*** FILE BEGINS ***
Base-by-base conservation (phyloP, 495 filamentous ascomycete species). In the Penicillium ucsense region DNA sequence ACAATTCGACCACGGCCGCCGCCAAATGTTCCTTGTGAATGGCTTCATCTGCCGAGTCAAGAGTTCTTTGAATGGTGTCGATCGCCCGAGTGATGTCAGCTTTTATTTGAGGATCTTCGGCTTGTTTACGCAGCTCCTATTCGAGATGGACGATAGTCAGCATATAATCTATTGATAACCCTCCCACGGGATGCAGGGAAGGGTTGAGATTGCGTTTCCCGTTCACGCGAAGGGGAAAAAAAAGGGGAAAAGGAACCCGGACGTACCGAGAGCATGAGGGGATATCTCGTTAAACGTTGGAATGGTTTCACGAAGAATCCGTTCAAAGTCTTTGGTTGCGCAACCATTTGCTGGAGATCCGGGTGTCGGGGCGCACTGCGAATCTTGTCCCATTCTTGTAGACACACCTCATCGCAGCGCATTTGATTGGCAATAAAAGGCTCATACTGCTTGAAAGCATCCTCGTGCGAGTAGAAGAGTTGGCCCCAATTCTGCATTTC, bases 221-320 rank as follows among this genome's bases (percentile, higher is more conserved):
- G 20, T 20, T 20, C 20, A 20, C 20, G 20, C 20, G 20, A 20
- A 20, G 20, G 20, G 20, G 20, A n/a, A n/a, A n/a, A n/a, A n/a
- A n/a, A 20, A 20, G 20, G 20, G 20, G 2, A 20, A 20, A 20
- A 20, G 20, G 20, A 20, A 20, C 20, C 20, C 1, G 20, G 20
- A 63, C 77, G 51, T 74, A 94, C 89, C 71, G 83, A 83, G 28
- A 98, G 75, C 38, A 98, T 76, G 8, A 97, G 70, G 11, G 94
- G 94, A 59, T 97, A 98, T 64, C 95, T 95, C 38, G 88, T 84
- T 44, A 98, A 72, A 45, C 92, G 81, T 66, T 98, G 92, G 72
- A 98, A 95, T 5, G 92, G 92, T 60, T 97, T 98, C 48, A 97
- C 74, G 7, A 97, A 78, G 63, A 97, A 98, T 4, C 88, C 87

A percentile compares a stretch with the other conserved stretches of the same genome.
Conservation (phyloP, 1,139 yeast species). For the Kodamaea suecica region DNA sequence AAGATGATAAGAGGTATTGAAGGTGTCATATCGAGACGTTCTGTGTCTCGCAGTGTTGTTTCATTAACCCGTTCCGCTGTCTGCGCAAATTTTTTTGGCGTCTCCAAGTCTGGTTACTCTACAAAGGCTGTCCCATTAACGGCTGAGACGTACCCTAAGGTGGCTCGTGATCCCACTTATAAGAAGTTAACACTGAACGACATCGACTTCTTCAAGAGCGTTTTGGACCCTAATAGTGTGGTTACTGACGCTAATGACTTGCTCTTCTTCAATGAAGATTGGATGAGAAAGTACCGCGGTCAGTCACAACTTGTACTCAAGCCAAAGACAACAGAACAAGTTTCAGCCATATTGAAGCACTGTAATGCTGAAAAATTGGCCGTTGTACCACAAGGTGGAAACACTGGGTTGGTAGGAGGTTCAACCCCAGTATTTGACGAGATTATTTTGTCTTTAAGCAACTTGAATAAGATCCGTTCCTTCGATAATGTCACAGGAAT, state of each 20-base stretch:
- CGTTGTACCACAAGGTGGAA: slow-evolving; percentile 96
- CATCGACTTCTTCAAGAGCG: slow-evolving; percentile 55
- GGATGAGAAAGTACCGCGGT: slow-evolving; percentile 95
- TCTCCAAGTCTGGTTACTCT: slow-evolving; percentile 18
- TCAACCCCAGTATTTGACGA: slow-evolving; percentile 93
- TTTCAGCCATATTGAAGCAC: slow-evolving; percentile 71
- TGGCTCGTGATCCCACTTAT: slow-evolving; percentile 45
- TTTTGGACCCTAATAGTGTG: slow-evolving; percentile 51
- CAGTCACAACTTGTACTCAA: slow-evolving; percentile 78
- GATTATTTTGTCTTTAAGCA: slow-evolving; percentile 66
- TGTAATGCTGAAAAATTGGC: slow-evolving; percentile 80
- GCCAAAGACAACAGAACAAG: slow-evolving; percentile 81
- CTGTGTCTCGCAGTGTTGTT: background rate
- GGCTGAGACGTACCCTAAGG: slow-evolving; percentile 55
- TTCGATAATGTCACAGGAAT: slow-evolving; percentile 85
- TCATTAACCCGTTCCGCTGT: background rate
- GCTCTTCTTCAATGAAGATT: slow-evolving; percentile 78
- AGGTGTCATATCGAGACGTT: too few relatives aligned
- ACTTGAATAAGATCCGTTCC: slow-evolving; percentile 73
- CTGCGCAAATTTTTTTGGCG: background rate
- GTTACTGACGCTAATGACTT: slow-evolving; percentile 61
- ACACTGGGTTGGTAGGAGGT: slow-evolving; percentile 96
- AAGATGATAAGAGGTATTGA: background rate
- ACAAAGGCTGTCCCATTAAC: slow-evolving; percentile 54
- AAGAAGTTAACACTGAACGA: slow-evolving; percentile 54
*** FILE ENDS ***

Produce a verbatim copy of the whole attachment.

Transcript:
Base-by-base conservation (phyloP, 495 filamentous ascomycete species). In the Penicillium ucsense region DNA sequence ACAATTCGACCACGGCCGCCGCCAAATGTTCCTTGTGAATGGCTTCATCTGCCGAGTCAAGAGTTCTTTGAATGGTGTCGATCGCCCGAGTGATGTCAGCTTTTATTTGAGGATCTTCGGCTTGTTTACGCAGCTCCTATTCGAGATGGACGATAGTCAGCATATAATCTATTGATAACCCTCCCACGGGATGCAGGGAAGGGTTGAGATTGCGTTTCCCGTTCACGCGAAGGGGAAAAAAAAGGGGAAAAGGAACCCGGACGTACCGAGAGCATGAGGGGATATCTCGTTAAACGTTGGAATGGTTTCACGAAGAATCCGTTCAAAGTCTTTGGTTGCGCAACCATTTGCTGGAGATCCGGGTGTCGGGGCGCACTGCGAATCTTGTCCCATTCTTGTAGACACACCTCATCGCAGCGCATTTGATTGGCAATAAAAGGCTCATACTGCTTGAAAGCATCCTCGTGCGAGTAGAAGAGTTGGCCCCAATTCTGCATTTC, bases 221-320 rank as follows among this genome's bases (percentile, higher is more conserved):
- G 20, T 20, T 20, C 20, A 20, C 20, G 20, C 20, G 20, A 20
- A 20, G 20, G 20, G 20, G 20, A n/a, A n/a, A n/a, A n/a, A n/a
- A n/a, A 20, A 20, G 20, G 20, G 20, G 2, A 20, A 20, A 20
- A 20, G 20, G 20, A 20, A 20, C 20, C 20, C 1, G 20, G 20
- A 63, C 77, G 51, T 74, A 94, C 89, C 71, G 83, A 83, G 28
- A 98, G 75, C 38, A 98, T 76, G 8, A 97, G 70, G 11, G 94
- G 94, A 59, T 97, A 98, T 64, C 95, T 95, C 38, G 88, T 84
- T 44, A 98, A 72, A 45, C 92, G 81, T 66, T 98, G 92, G 72
- A 98, A 95, T 5, G 92, G 92, T 60, T 97, T 98, C 48, A 97
- C 74, G 7, A 97, A 78, G 63, A 97, A 98, T 4, C 88, C 87

A percentile compares a stretch with the other conserved stretches of the same genome.
Conservation (phyloP, 1,139 yeast species). For the Kodamaea suecica region DNA sequence AAGATGATAAGAGGTATTGAAGGTGTCATATCGAGACGTTCTGTGTCTCGCAGTGTTGTTTCATTAACCCGTTCCGCTGTCTGCGCAAATTTTTTTGGCGTCTCCAAGTCTGGTTACTCTACAAAGGCTGTCCCATTAACGGCTGAGACGTACCCTAAGGTGGCTCGTGATCCCACTTATAAGAAGTTAACACTGAACGACATCGACTTCTTCAAGAGCGTTTTGGACCCTAATAGTGTGGTTACTGACGCTAATGACTTGCTCTTCTTCAATGAAGATTGGATGAGAAAGTACCGCGGTCAGTCACAACTTGTACTCAAGCCAAAGACAACAGAACAAGTTTCAGCCATATTGAAGCACTGTAATGCTGAAAAATTGGCCGTTGTACCACAAGGTGGAAACACTGGGTTGGTAGGAGGTTCAACCCCAGTATTTGACGAGATTATTTTGTCTTTAAGCAACTTGAATAAGATCCGTTCCTTCGATAATGTCACAGGAAT, state of each 20-base stretch:
- CGTTGTACCACAAGGTGGAA: slow-evolving; percentile 96
- CATCGACTTCTTCAAGAGCG: slow-evolving; percentile 55
- GGATGAGAAAGTACCGCGGT: slow-evolving; percentile 95
- TCTCCAAGTCTGGTTACTCT: slow-evolving; percentile 18
- TCAACCCCAGTATTTGACGA: slow-evolving; percentile 93
- TTTCAGCCATATTGAAGCAC: slow-evolving; percentile 71
- TGGCTCGTGATCCCACTTAT: slow-evolving; percentile 45
- TTTTGGACCCTAATAGTGTG: slow-evolving; percentile 51
- CAGTCACAACTTGTACTCAA: slow-evolving; percentile 78
- GATTATTTTGTCTTTAAGCA: slow-evolving; percentile 66
- TGTAATGCTGAAAAATTGGC: slow-evolving; percentile 80
- GCCAAAGACAACAGAACAAG: slow-evolving; percentile 81
- CTGTGTCTCGCAGTGTTGTT: background rate
- GGCTGAGACGTACCCTAAGG: slow-evolving; percentile 55
- TTCGATAATGTCACAGGAAT: slow-evolving; percentile 85
- TCATTAACCCGTTCCGCTGT: background rate
- GCTCTTCTTCAATGAAGATT: slow-evolving; percentile 78
- AGGTGTCATATCGAGACGTT: too few relatives aligned
- ACTTGAATAAGATCCGTTCC: slow-evolving; percentile 73
- CTGCGCAAATTTTTTTGGCG: background rate
- GTTACTGACGCTAATGACTT: slow-evolving; percentile 61
- ACACTGGGTTGGTAGGAGGT: slow-evolving; percentile 96
- AAGATGATAAGAGGTATTGA: background rate
- ACAAAGGCTGTCCCATTAAC: slow-evolving; percentile 54
- AAGAAGTTAACACTGAACGA: slow-evolving; percentile 54